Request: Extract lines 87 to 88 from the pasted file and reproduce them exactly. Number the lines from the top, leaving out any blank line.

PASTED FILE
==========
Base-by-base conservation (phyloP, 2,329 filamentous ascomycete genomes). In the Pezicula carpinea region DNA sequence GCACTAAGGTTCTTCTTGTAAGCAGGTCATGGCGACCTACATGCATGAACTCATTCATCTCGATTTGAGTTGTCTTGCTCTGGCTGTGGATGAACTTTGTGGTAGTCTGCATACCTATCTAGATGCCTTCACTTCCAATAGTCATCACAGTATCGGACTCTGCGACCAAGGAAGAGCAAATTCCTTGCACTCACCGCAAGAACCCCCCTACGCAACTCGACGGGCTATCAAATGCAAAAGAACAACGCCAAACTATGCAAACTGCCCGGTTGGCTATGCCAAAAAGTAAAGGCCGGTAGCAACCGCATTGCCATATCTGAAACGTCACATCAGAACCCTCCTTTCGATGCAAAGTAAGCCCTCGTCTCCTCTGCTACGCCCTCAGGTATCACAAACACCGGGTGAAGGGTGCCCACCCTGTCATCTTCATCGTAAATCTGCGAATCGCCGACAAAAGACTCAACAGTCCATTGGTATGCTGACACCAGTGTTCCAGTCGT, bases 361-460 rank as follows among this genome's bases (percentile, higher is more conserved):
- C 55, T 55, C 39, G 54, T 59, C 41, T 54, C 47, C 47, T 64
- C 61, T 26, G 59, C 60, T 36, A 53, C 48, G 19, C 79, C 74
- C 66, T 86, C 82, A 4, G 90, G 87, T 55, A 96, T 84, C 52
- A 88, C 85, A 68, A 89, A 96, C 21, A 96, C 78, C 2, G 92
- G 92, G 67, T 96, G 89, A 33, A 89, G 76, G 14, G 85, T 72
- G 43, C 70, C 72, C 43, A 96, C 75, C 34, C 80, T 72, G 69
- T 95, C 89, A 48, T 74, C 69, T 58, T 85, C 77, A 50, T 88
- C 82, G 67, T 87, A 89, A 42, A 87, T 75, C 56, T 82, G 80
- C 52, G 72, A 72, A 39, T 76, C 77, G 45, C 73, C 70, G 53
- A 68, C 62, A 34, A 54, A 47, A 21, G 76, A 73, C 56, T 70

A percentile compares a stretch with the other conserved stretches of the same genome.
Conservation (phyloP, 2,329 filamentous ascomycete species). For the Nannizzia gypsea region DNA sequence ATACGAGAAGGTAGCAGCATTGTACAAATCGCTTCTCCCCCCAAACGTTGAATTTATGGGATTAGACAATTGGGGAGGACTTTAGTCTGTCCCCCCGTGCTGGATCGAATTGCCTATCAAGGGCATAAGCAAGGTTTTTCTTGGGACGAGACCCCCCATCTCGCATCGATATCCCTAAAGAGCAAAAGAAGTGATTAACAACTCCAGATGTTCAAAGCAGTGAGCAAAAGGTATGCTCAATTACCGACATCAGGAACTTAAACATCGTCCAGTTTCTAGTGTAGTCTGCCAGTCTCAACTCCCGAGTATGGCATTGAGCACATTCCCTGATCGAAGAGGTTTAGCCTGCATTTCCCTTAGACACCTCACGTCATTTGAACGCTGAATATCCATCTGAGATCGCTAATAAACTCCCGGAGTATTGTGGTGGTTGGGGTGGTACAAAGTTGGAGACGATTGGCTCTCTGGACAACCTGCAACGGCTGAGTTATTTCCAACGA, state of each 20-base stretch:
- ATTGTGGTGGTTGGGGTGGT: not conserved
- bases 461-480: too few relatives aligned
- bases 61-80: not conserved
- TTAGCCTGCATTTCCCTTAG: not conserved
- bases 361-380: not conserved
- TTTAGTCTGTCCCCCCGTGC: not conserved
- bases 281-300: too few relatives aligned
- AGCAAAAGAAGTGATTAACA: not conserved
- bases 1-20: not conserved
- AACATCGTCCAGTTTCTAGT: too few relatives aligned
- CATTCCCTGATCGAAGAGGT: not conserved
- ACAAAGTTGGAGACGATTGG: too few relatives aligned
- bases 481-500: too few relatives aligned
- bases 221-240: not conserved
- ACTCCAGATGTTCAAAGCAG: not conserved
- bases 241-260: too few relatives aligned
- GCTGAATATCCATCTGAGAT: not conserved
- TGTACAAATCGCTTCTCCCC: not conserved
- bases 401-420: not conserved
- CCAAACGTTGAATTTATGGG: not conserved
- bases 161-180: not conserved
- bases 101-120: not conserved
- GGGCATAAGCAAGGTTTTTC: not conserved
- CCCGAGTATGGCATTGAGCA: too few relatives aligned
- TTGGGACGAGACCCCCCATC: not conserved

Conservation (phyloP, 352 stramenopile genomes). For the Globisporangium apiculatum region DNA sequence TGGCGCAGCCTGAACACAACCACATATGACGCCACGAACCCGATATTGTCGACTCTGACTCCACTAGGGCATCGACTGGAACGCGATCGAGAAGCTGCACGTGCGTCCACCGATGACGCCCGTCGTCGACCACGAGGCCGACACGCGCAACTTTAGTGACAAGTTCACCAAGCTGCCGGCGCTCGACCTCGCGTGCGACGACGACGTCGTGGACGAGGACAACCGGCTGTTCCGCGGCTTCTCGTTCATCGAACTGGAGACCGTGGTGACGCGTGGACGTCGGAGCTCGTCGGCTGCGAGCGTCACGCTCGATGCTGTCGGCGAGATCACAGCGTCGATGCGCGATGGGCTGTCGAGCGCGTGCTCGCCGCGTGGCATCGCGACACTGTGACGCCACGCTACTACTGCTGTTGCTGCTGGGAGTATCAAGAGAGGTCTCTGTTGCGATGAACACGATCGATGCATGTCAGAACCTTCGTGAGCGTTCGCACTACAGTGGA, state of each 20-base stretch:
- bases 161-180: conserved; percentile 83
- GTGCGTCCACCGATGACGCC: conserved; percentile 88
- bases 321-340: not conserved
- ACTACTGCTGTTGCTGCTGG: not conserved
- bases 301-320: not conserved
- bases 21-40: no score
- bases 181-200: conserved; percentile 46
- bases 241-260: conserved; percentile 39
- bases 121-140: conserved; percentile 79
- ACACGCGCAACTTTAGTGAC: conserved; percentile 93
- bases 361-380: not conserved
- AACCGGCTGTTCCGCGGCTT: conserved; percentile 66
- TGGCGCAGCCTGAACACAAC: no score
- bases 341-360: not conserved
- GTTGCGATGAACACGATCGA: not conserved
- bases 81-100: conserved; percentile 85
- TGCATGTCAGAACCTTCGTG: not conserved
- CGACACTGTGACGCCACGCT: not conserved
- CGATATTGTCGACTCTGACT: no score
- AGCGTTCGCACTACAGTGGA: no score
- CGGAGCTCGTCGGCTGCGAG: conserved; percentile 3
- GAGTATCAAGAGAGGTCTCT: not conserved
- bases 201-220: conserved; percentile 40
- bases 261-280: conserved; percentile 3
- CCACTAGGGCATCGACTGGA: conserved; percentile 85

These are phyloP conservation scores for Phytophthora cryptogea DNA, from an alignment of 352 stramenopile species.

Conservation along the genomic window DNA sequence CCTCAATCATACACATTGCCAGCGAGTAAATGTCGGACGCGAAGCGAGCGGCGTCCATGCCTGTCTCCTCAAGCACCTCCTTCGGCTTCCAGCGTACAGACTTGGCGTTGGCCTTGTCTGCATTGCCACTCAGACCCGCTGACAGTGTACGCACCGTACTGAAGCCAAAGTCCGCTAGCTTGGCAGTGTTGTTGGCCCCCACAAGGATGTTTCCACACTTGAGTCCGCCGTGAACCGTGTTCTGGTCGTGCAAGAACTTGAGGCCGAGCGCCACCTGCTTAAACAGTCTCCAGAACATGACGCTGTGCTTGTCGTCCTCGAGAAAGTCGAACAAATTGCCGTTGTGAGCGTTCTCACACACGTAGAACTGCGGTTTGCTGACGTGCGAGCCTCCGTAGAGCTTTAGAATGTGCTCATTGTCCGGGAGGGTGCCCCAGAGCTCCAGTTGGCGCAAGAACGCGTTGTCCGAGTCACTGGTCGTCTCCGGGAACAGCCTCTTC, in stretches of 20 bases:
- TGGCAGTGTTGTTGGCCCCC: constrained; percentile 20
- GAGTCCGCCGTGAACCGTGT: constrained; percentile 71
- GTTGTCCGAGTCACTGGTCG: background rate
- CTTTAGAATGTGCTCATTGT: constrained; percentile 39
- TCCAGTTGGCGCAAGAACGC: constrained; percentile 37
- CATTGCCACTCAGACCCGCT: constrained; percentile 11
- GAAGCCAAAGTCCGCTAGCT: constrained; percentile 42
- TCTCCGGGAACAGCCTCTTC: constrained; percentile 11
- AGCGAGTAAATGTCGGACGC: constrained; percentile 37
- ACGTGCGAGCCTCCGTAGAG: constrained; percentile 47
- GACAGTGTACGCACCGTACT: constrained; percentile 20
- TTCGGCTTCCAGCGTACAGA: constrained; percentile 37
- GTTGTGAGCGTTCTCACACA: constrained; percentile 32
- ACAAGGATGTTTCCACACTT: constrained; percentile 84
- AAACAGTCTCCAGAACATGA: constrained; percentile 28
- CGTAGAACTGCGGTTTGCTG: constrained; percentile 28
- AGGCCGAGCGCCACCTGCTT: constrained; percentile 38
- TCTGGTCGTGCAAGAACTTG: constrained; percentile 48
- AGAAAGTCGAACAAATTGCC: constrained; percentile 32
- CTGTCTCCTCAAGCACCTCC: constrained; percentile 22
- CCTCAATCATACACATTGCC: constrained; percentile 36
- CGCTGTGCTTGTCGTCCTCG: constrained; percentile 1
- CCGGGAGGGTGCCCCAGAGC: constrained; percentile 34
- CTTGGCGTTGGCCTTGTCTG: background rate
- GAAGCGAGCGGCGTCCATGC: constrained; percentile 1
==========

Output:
- CCTCAATCATACACATTGCC: constrained; percentile 36
- CGCTGTGCTTGTCGTCCTCG: constrained; percentile 1